– If I were endowed with the gigantic intelligence of the honorable senator, no doubt I should grasp the reasons for the change. But it is quite possible that I can grip some of the elementary reasons for it, which lie at the back of the heads of Ministers.
– Give up this “ stonewall.”
– I am not “ stone-walling.” The Opposition have specially refrained from indulging in such tactics. No doubt the remark of the honorable senator was made merely with a view to provoking a retort. I regret that the Minister of Defence has not been able to assign any specific reasons for the proposed change.
– I have here a specific case, which I do not wish to quote, because it is of rather a painful character.
– I do not want the Minister to supply me with names.
– Everybody must recognise the general need which exists for the change that we propose. But here is a specific reason for it. On the last voyage of one well-known steamer from Western Australia to Adelaide, a man on board cut his throat when the vessel was two days’ steaming distance from Adelaide. There was no medical officer on board, but some of the passengers stitched up his throat as best they could, and the man lived until a few hours before the ship’s arrival in Ade laide. Had a medical officer been on board his life would probably have been saved. Everybody who has travelled by sea must recognise the advantage which would be conferred by the presence of a medical man on vessels undertaking a voyage of several days.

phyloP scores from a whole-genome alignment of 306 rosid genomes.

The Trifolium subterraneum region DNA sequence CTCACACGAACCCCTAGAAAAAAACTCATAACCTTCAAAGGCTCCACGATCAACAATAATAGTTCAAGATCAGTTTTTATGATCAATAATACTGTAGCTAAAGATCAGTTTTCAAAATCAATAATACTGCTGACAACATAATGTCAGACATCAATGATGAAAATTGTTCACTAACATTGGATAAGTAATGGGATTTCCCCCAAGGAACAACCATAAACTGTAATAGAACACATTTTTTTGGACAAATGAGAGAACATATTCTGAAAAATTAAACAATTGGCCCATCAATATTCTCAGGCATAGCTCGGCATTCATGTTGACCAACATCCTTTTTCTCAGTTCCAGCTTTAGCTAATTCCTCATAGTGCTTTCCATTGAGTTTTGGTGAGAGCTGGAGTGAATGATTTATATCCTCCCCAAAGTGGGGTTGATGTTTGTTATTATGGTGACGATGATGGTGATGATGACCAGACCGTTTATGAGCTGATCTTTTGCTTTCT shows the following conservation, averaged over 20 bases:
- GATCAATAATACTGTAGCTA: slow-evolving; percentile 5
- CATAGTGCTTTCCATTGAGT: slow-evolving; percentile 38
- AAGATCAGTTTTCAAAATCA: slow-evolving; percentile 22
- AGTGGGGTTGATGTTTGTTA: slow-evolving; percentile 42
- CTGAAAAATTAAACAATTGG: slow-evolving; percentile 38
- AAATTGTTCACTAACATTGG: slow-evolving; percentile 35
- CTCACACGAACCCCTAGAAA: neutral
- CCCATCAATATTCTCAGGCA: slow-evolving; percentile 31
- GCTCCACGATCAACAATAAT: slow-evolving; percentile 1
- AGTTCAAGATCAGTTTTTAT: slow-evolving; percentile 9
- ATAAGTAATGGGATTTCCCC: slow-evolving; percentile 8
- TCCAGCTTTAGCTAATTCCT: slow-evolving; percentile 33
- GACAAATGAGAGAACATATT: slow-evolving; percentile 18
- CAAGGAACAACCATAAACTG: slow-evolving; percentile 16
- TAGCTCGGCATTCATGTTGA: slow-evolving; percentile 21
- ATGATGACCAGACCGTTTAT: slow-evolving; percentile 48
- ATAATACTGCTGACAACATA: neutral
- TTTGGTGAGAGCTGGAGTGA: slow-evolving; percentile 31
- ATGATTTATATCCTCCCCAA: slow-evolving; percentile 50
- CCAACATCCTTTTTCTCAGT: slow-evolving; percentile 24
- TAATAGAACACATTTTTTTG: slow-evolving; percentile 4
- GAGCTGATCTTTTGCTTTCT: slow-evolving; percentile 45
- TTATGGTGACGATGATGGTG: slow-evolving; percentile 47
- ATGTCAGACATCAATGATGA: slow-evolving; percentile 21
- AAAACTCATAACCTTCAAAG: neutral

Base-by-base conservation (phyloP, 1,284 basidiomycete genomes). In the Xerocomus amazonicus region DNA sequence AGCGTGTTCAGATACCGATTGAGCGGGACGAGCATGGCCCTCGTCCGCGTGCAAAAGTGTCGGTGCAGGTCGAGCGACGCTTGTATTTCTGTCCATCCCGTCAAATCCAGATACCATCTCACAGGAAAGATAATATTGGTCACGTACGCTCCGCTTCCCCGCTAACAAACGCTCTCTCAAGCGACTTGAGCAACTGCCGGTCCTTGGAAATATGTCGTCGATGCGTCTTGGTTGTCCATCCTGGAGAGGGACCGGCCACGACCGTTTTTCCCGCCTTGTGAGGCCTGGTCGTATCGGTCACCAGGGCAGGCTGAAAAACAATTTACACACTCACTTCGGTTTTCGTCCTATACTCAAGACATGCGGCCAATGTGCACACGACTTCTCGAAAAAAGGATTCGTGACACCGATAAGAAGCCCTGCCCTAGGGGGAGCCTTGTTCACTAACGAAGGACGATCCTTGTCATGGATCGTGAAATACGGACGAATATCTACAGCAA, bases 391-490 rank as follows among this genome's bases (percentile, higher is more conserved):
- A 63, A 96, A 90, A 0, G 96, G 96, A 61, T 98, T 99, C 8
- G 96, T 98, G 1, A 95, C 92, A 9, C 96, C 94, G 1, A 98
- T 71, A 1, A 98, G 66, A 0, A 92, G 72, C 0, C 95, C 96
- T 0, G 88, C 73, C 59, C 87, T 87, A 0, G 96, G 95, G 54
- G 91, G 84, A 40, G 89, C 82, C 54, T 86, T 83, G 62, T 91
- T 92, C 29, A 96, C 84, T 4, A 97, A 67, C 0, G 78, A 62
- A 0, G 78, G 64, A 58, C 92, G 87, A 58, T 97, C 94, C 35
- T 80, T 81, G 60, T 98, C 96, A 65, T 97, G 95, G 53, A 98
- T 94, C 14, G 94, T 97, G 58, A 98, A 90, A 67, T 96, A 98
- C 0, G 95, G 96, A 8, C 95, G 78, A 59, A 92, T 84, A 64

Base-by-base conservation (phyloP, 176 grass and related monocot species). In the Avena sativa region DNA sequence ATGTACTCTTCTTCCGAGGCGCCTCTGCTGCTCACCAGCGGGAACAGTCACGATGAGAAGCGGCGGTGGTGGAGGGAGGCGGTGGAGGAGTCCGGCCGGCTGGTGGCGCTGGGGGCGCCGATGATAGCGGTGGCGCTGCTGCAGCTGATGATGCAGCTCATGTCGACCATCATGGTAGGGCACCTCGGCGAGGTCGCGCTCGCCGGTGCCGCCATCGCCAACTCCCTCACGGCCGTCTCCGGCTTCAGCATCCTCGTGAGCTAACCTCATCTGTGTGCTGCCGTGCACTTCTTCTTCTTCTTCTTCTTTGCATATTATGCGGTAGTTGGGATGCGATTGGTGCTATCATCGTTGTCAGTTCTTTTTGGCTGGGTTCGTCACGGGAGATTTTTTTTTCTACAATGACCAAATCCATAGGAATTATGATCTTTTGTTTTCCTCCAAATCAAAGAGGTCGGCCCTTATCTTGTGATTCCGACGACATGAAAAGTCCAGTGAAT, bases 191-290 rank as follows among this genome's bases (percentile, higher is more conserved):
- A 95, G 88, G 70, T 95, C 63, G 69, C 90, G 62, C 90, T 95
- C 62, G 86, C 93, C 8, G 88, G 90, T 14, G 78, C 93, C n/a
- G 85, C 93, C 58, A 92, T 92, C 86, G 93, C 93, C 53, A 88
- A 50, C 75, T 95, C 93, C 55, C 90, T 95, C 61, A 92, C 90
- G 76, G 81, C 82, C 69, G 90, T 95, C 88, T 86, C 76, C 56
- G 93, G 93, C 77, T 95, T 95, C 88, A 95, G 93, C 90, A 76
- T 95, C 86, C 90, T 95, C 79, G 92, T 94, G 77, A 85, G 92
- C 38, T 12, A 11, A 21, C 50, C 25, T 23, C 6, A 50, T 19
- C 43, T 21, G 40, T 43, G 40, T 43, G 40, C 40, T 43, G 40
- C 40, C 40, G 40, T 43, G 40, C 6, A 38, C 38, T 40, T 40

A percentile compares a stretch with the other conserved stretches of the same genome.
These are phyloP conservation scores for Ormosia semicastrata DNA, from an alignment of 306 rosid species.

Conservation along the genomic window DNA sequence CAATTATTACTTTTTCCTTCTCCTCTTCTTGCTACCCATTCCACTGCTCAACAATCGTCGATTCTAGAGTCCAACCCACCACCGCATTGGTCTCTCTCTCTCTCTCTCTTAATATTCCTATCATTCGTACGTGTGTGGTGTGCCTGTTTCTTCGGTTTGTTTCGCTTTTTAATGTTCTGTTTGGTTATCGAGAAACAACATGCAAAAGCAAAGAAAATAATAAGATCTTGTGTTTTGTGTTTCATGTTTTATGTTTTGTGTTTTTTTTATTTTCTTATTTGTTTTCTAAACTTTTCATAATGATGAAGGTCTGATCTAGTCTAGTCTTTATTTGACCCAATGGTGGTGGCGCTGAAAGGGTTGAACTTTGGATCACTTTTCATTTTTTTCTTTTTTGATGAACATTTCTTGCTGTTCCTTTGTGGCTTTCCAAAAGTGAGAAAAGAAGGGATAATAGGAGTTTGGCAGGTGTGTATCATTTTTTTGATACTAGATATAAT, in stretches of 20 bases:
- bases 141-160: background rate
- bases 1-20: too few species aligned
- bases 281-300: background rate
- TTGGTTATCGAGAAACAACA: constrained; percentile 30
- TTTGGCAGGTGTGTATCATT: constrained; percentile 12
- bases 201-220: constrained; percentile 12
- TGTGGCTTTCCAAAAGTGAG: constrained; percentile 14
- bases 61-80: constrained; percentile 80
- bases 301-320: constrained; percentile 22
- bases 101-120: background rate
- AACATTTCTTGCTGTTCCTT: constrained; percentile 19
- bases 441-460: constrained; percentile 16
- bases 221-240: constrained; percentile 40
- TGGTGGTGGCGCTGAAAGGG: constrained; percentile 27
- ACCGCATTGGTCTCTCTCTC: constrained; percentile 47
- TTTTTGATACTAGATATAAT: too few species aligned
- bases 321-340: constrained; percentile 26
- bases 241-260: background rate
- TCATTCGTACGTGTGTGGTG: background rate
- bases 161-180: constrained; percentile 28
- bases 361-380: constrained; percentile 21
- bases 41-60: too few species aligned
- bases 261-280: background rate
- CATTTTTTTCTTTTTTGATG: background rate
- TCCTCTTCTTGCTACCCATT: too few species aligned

– There may be cases such as that cited by the Minister of Defence, but I would point out that they are exceptional. I do not know that it is wise to handicap the whole of our shipping simply because a case occasionally occurs in which the presence of a medical man would have been an advantage. If one travelled much by sea he would doubtless be able to cite instances in which no great loss of life had occurred on board, owing, perhaps, to the illness of the doctor. My experience is that doctors are absolutely useless at sea. .1 fail to recognise why we should go out of our way to help along the doctors’ union by imposing a burden upon shipping companieswhich now find it difficult enough to make ends meet, by reason of the many restrictions with which they have to contend in the organization to which most of them belong. I do not see that any very great advantage will be derived by ‘placing in this Bill a condition which will compel a vessel making a voyage of three or four days’ duration to carry a doctor, whose .services may be required only once in ten years. Of course,, we might go a step further by declaring that on such vessels passengers shall be provided with medical attendance free of charge. But in the absence of competition,, there is nothing to prevent doctors on board ship from charging their own price, so that I do not know whether, under this provision, we shall be conferring even a temporary advantage upon the seatravelling public.